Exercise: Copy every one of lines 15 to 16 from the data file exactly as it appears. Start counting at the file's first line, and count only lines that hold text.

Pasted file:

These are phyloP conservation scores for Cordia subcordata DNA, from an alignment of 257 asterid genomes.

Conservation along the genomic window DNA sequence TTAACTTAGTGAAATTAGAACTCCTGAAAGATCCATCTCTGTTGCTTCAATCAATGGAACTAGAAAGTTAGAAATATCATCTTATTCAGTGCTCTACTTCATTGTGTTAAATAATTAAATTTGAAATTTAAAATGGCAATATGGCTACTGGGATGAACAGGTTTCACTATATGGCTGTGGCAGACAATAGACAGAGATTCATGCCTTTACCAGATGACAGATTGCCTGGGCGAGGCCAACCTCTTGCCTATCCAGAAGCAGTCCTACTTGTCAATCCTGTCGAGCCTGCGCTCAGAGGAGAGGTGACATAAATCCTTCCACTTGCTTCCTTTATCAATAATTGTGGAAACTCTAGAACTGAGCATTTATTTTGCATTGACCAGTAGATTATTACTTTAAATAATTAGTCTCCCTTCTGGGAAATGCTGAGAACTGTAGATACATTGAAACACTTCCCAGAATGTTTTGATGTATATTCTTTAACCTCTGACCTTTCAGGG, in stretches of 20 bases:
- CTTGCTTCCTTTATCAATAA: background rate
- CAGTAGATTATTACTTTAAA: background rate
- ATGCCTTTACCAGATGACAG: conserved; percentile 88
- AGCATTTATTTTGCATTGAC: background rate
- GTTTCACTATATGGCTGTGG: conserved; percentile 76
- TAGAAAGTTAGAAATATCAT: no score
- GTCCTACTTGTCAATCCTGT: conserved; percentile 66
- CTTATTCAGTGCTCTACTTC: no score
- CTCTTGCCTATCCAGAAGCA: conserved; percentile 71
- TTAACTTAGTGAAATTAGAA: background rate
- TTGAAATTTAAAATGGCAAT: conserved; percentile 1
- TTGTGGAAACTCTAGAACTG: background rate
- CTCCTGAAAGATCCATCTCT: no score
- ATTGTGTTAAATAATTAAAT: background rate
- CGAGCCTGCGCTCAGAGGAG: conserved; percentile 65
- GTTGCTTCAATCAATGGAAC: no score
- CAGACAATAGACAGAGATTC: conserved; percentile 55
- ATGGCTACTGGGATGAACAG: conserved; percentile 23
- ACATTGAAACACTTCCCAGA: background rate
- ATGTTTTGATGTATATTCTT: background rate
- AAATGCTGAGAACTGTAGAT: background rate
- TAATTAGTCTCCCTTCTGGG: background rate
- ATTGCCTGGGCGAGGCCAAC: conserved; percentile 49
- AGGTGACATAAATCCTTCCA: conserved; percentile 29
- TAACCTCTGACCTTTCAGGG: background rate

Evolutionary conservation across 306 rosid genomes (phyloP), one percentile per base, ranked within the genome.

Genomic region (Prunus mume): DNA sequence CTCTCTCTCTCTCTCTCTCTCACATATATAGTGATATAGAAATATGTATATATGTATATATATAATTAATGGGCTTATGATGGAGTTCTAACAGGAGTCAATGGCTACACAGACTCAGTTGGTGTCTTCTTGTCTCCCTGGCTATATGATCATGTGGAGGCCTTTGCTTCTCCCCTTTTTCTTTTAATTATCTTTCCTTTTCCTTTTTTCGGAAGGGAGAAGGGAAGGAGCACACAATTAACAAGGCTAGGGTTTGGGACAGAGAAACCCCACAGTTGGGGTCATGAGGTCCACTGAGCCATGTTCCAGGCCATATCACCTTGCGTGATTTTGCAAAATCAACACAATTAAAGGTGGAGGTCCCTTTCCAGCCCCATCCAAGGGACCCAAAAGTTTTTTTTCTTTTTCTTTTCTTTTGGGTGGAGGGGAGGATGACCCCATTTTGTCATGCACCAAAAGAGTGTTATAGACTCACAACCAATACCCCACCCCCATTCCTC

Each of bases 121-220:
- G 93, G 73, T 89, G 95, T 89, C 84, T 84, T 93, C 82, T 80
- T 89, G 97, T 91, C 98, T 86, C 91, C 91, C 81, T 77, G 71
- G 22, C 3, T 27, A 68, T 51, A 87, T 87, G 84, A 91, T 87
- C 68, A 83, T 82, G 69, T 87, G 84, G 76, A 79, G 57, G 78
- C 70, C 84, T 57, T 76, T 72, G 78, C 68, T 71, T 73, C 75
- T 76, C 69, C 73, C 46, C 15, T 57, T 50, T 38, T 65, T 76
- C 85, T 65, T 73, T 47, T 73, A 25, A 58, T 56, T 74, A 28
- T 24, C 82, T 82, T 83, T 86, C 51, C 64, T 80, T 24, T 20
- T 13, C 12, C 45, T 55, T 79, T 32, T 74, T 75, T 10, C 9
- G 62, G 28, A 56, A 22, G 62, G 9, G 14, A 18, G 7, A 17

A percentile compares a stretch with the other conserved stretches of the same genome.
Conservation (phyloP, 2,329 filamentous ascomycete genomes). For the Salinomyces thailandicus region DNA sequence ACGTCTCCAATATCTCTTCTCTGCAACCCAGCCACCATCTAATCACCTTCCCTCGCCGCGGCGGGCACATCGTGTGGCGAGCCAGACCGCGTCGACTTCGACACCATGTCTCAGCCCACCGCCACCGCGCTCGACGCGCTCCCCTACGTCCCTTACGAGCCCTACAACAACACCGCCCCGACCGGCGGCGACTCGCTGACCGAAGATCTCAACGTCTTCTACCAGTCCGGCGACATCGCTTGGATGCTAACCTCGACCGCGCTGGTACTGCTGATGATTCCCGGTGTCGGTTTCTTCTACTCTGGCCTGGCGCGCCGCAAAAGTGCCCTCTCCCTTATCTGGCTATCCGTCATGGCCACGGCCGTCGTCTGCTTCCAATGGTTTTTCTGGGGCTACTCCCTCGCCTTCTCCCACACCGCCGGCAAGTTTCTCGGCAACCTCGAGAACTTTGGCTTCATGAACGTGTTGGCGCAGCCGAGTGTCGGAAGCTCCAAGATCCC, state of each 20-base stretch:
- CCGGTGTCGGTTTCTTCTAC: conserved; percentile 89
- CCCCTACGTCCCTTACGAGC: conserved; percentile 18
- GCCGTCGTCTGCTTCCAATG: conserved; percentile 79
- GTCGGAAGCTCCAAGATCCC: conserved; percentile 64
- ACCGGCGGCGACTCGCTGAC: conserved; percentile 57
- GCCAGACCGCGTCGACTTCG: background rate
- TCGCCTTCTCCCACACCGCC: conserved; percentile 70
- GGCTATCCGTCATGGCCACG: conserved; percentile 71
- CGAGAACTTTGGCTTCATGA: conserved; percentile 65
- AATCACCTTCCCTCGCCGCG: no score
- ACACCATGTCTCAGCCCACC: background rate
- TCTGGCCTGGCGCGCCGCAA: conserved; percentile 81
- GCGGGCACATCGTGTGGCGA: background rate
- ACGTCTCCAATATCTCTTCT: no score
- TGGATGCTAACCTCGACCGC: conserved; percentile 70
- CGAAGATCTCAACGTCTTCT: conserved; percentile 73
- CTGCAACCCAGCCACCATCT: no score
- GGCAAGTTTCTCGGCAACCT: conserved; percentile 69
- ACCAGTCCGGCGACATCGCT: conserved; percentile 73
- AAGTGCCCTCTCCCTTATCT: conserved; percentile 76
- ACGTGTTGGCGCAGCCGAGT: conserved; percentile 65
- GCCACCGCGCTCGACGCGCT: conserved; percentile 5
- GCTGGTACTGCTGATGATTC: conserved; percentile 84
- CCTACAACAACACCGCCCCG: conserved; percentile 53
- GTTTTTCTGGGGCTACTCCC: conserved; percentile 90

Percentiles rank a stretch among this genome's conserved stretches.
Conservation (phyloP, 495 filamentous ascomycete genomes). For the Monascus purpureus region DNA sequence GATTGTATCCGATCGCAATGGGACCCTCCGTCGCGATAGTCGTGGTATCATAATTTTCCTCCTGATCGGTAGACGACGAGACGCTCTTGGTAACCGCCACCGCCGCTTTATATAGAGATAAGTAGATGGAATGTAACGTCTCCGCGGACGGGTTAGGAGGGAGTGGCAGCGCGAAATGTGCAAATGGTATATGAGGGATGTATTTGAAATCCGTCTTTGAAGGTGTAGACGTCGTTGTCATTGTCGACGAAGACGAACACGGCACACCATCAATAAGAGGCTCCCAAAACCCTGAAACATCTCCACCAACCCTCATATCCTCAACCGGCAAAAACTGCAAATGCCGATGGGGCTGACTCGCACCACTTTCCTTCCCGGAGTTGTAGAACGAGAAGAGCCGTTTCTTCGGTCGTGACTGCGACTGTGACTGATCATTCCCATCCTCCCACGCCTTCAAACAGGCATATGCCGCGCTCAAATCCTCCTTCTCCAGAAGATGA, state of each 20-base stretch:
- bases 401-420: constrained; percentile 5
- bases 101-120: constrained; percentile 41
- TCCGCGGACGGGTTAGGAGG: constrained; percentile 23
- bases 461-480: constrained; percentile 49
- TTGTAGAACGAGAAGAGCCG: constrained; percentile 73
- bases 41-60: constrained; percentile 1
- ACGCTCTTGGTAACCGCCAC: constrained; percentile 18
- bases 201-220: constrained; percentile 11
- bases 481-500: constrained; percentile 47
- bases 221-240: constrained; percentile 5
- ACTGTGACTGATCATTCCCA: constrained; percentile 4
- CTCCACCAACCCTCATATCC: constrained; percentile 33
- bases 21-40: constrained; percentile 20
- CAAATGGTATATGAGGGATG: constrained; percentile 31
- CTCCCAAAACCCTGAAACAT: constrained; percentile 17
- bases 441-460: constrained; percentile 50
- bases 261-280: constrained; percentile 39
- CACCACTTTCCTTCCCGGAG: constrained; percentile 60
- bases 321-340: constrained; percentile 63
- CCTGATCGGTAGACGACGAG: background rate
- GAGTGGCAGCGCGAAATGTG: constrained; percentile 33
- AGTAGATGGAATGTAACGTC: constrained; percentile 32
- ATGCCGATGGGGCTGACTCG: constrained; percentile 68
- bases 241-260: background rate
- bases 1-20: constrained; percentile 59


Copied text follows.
- CTCCTGAAAGATCCATCTCT: no score
- ATTGTGTTAAATAATTAAAT: background rate